“Treasure up in your minds continually the words of life”

Clark’s recent post on Death and the Atonement got me thinking about the fascinating preface to Lewis Carroll’s book Sylvie and Bruno. Clark’s subsequent post to his own blog related marginaly to Ray Bradbury’s Fahrenheit 451 and how the characters in the book memorized whole books to preserve them from destruction reminded me of a different part of Carroll’s preface.

In the preface to Sylvie and Bruno, Carroll, whose real name was Charles Dodgson, wrote about two books that he would like to create but that he was afraid that he would never get around to. He described them with the hope that they would be taken up by someone else. First he proposed

…a book of pieces selected from the Bible–not single texts, but passages of from 10 to 20 verses each–to be committed to memory.

Second, he proposed

…a collection of passages, both prose and verse, from books other than the Bible. There is not perhaps much, in what is called ‘un-inspired’ literature (a misnomer, I hold: if Shakespeare was not inspired, one may well doubt if any man ever was), that will bear the process of being pondered over, a hundred times: still there are such passages–enough, I think, to make a goodly store for the memory.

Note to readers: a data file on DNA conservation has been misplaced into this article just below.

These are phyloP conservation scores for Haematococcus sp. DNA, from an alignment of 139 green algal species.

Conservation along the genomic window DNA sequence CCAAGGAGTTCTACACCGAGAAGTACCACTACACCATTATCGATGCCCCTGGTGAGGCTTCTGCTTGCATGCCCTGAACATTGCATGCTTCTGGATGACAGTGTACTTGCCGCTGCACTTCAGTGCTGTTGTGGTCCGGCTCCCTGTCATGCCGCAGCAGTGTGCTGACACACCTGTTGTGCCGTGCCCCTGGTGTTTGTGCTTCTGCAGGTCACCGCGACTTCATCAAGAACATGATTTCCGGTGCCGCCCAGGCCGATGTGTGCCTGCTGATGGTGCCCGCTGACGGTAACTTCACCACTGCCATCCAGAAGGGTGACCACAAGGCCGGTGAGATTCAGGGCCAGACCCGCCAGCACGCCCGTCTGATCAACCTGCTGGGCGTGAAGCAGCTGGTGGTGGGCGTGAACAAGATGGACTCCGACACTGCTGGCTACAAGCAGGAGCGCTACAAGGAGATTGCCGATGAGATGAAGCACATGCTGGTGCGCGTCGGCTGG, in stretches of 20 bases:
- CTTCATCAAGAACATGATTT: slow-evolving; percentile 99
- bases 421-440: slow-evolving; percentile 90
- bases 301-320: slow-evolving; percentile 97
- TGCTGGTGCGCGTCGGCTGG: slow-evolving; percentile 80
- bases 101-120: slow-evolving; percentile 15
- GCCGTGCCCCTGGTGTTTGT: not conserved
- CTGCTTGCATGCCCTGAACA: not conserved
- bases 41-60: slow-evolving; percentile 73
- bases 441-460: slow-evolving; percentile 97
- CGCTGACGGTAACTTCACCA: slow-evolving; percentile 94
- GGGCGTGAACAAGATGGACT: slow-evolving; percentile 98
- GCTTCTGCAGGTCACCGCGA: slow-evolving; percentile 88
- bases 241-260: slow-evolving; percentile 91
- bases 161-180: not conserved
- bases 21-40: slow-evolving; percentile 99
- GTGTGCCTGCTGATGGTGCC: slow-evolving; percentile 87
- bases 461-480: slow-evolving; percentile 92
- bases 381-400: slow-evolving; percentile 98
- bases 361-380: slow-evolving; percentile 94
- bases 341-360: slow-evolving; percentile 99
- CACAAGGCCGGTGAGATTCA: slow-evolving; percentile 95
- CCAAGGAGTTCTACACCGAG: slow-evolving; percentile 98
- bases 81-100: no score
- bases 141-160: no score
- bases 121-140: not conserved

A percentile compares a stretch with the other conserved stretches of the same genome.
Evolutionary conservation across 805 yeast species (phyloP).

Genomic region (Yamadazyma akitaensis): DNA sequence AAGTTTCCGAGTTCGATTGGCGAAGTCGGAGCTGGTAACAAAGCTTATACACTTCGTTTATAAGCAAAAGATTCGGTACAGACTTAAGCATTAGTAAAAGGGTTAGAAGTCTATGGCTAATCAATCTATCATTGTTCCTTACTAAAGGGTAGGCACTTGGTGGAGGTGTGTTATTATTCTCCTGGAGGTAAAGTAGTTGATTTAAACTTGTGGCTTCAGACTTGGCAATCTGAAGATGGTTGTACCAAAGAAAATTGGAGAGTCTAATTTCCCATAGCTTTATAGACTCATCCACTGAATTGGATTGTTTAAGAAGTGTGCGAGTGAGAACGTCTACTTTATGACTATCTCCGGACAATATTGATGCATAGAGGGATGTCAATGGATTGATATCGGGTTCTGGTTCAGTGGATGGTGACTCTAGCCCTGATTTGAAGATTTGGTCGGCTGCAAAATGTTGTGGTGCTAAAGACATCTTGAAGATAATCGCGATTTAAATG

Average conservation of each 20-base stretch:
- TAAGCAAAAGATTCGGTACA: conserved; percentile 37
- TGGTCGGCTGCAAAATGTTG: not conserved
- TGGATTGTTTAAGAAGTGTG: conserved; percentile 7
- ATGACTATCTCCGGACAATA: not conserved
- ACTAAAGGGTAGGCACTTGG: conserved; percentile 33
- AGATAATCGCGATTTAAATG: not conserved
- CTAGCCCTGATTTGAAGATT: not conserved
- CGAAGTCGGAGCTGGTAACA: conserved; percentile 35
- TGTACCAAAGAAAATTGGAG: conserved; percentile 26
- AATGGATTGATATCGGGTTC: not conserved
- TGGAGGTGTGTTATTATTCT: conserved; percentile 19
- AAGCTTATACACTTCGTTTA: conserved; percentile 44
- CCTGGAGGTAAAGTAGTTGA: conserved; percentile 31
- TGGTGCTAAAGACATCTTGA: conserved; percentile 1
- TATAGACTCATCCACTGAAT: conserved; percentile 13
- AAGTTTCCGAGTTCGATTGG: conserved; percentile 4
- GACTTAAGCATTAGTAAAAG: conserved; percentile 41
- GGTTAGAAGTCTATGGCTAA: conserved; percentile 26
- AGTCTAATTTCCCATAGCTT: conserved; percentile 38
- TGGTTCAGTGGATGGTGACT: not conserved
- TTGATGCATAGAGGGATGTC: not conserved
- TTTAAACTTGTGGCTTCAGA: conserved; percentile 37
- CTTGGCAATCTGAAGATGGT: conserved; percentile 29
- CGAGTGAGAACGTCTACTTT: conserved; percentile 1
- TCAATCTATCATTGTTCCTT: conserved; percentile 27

In our modern culture, the ease of reproducing words either in print or as an audio and video recording has facilitated the abandonment of the art of memorization. I look back on the times in my education that I was required to memorize a poem or a passage of prose and they were few and far between. I find it pleasantly surprising, however, that I can still recall at will good portions, if not the entirety, of most of the the passages I was required to memorize: The Ride of Paul Revere, the Gettysburg Address, the Preface to the Constitution, the first paragraph of the Declaration of Independence, dozens of lines from Chaucer’s The Pardoner’s Tale in Middle English. Most of these things I was required to memorize in the 5th grade and I have made no extraordinary effort to retain them. After the 5th grade, I was not encouraged to memorize anything until I studied Chaucer at BYU. I find a curious joy in the recitation of memorized passages.